Hill swallow

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Hill swallow
Hill Swallow (Hirundo domicola) by Dharani Prakash.jpg
Scientific classification edit
Kingdom: Animalia
Phylum: Chordata
Class: Aves
Order: Passeriformes
Family: Hirundinidae
Genus: Hirundo
Species:
H. domicola
Binomial name
Hirundo domicola
Jerdon, 1841

The hill swallow (Hirundo domicola) is a small passerine bird in the swallow family. It breeds in southern India and Sri Lanka. It is resident apart from some local seasonal movements. This bird is associated with coasts, but is increasingly spreading to forested uplands.[2] It was formerly considered to be a subspecies of the Pacific swallow.[3]

Description[edit]

Hill Swallow, painting by John Gould

This species is a small swallow at 13 cm (5.1 in). It has a blue back with browner wings and tail, a red face and throat, and dusky underparts. It differs from the barn swallow and the closely related welcome swallow in its shorter and less forked tail.[2][4]

Behaviour[edit]

Reproduction[edit]

The hill swallow builds a neat cup-shaped nest, constructed with mud pellets collected in the beak, under a cliff ledge or on a man-made structures such as a building, bridge or tunnel. The nest is lined with softer material, and the clutch is up to four eggs. Detailed studies on the breeding ecology of the species was conducted in Silent Valley National Park and Muthikkulam reserve forests of Kerala.[3]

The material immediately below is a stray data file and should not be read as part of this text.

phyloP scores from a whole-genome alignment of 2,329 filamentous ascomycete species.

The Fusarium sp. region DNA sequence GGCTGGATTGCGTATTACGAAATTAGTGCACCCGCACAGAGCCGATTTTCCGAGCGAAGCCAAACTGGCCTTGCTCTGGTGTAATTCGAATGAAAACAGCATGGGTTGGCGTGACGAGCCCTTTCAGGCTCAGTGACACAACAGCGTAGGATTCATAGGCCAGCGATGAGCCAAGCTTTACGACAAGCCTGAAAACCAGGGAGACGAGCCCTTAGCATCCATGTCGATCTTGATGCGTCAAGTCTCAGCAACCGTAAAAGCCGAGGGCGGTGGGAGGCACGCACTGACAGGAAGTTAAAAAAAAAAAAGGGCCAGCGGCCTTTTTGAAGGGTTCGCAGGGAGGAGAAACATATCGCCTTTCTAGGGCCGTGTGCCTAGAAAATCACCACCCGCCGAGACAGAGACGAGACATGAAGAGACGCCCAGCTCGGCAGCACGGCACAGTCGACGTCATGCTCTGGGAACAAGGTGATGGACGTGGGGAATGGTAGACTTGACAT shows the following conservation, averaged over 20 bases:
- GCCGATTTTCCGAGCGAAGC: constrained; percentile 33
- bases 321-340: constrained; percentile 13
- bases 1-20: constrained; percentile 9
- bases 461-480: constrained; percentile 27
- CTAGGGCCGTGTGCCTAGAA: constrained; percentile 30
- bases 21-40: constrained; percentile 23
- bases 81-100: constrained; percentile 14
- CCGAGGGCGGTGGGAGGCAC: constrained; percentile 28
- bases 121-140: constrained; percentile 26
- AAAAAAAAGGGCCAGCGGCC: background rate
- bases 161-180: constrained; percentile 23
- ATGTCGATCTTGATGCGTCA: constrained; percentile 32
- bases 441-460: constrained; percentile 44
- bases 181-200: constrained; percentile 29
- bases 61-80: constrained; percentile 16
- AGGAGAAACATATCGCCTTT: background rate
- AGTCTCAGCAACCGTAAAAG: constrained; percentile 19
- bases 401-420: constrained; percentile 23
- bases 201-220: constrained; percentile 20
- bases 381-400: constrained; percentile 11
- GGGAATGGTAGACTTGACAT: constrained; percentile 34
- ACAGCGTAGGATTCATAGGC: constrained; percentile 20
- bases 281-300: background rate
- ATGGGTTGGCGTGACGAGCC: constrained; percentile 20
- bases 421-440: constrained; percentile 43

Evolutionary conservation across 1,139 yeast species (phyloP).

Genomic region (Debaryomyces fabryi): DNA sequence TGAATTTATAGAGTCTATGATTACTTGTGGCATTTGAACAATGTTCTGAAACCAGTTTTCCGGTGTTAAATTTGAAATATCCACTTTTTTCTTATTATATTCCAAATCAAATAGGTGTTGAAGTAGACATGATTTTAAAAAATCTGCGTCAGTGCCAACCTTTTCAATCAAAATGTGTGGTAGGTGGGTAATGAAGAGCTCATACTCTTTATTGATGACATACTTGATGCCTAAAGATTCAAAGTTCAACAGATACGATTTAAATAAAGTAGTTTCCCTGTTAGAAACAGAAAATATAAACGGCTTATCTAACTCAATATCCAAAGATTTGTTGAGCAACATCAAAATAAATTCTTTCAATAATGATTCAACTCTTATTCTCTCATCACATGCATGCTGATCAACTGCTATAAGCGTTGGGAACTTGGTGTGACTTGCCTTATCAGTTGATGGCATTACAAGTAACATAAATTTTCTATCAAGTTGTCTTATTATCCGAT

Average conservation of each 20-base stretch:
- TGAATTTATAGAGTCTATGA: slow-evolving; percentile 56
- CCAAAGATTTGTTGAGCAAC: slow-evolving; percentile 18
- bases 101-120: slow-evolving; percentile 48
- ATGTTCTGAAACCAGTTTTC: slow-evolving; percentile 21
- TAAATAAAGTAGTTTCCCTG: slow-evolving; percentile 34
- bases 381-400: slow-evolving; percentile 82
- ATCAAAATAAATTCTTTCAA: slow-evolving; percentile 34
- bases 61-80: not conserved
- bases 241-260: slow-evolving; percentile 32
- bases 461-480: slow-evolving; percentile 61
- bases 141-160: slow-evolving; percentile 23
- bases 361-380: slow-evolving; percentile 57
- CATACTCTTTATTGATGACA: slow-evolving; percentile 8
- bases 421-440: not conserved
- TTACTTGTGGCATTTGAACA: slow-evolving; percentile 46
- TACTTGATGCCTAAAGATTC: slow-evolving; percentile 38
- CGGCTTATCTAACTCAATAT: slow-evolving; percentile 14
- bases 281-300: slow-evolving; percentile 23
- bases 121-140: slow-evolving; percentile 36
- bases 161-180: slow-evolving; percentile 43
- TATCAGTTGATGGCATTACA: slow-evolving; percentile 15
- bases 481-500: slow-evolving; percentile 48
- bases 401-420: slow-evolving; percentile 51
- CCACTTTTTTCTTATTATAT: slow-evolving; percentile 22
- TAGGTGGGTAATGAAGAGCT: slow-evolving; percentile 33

Feeding[edit]

It is similar in behaviour to other aerial insectivores, such as other swallows and the unrelated swifts. It is a fast flyer and feeds on insects, especially flies, while airborne.[2]

Hill swallow

References[edit]

  1. ^ BirdLife International (2012). "Hirundo domicola". IUCN Red List of Threatened Species. 2012. Retrieved 26 November 2013.
  2. ^ a b c Turner, Angela K; Rose, Chris (1989). Swallows & martins: an identification guide and handbook. Houghton Mifflin. ISBN 0-395-51174-7.
  3. ^ a b Balakrishnan, Peroth (May 2010). "Breeding biology of the Hill Swallow (Hirundo domicola) in Western Ghats, India". Journal of the Bombay Natural History Society. 107 (2): 109–115.
  4. ^ Grimmett, Richard; Inskipp, Carol; Inskipp, Tim (2002). Pocket Guide to Birds of the Indian Subcontinent. London: Christopher Helm Publishers Ltd. ISBN 0-7136-6304-9.